Your Honor…the dog ate our first reexam request

In reviewing the cases each week that analyze staying an ongoing district court patent infringement proceeding pending a concurrent patent reexamination, I am always struck by the length of time defendants will wait before seeking reexamination. In many cases, years are allowed to pass, Markman Hearings come and go, significant discovery is conducted, etc. Equally surprising is the willingness of certain courts to look the other way on such late filing practices.

Not surprisingly, once such a late a request is filed, and the corresponding motion to stay is filed with the court, plaintiffs will point out the late timing of the reexam demonstrates how the defendant is seeking to gain a tactical advantage, and how the new proceeding delay ultimate resolution and unfairly prejudice the plaintiff. To be sure, this practice appears to be waning as defendants begin to recognize the significant benefits of an ongoing patent reexamination, aside from the potential of securing a stay. Yet, for those defendants that continue to adhere to the myopic view of patent reexamination as an unlikely escape hatch only, new and improved rationales justifying delay are required.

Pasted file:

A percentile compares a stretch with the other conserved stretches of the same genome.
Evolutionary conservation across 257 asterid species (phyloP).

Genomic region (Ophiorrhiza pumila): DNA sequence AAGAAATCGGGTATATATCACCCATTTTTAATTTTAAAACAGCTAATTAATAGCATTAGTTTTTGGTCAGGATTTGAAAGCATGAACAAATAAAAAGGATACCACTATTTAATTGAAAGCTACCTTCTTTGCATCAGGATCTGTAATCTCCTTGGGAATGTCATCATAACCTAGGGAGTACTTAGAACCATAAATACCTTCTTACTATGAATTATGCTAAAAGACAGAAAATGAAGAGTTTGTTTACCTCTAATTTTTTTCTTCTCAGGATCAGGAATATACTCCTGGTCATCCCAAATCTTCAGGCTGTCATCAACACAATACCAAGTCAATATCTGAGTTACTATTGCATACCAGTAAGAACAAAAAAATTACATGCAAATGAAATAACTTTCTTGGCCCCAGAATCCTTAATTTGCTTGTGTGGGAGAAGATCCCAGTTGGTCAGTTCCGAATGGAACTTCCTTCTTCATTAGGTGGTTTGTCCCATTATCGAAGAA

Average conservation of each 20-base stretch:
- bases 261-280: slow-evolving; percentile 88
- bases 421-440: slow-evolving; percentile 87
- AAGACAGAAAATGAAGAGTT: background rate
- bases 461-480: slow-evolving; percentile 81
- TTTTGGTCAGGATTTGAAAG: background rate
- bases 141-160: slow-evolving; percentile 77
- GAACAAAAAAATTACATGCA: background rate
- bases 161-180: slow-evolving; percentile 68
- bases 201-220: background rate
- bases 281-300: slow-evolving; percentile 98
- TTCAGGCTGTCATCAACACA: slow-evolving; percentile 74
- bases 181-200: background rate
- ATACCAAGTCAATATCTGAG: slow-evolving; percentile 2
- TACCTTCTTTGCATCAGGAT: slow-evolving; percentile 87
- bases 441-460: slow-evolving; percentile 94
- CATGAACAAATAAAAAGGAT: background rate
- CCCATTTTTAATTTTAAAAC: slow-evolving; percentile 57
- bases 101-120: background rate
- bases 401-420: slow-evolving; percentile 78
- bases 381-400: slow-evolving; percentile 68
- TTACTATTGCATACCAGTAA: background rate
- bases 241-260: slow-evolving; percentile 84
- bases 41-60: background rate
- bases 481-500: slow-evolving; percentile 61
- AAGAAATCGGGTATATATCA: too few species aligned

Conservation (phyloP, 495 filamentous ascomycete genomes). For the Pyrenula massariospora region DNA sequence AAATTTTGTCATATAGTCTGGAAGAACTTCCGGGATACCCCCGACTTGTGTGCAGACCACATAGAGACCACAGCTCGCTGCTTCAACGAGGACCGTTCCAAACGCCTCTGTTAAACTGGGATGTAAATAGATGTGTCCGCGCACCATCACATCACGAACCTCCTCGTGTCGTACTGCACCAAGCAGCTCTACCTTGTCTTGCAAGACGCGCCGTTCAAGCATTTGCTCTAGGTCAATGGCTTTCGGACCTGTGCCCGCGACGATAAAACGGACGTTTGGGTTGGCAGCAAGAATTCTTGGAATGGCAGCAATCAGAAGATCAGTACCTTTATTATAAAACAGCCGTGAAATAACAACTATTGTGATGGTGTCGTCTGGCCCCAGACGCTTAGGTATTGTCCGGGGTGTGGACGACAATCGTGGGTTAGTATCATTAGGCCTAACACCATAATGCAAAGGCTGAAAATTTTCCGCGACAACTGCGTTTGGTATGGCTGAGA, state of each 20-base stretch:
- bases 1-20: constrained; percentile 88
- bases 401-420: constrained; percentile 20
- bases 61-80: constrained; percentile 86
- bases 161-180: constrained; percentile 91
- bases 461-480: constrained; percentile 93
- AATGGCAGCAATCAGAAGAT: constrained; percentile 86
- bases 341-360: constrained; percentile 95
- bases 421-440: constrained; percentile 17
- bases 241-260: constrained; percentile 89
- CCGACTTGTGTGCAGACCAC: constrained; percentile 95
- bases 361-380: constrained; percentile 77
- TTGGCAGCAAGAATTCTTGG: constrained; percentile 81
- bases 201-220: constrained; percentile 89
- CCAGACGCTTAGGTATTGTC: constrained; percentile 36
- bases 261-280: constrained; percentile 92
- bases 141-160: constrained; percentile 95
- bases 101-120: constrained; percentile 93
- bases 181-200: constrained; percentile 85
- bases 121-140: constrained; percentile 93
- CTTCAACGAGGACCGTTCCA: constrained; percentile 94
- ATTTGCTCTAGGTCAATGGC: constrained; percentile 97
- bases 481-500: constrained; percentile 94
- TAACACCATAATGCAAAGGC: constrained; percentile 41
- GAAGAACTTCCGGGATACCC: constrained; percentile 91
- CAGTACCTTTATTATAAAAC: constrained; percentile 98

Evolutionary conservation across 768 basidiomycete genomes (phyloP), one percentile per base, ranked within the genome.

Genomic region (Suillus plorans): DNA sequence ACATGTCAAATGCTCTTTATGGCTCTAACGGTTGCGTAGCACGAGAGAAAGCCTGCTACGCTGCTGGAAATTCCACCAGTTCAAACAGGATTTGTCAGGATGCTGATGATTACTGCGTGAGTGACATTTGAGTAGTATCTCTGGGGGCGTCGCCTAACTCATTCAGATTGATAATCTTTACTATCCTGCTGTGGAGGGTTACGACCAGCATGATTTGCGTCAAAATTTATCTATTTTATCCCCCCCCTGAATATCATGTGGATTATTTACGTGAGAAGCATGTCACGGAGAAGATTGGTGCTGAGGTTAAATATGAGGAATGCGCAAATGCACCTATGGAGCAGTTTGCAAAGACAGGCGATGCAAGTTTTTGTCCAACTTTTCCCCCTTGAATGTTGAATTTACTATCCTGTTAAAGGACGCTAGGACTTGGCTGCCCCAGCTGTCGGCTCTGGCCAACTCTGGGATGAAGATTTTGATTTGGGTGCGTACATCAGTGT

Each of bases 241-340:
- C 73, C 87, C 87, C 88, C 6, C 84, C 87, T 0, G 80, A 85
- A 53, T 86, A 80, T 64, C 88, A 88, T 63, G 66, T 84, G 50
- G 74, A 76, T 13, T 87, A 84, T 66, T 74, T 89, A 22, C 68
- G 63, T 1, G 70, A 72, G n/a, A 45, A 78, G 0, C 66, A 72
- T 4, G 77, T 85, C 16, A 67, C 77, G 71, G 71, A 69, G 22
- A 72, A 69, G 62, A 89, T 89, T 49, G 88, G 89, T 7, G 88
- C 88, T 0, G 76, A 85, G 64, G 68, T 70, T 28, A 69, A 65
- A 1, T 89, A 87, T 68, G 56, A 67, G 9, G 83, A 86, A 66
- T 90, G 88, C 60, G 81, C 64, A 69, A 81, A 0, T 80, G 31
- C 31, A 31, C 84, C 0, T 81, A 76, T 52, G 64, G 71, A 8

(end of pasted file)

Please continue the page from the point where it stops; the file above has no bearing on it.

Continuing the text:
Recently, in CCP Systems AG, v. Samsung Electronics Corp., LTD et al. (DNJ) the defendant explained away a 1 year delay with relative ease.

Defendant Samsung filed their request for inter partes patent reexamination 8 month’s after answering the complaint and counterclaiming for declaratory judgment of invalidity. Amusingly, this late filing was characterized as a “get out of discovery free card” by CCP. Nevertheless, with regard to this delay, the judge commented that Samsung Electronics has explained that it delayed filing the reexamination request because it did not want to jeopardize the then-ongoing settlement discussions with CCP.

Samsung’s year long delay is hardly egregious, (considering discovery has not yet commenced). Also, it may be that there were significant settlement talks between the litigants here. Still, I am wondering if such a rationale isn’t so generic as to be applicable in every case?

This case was brought to my attention by the great Docket Navigator.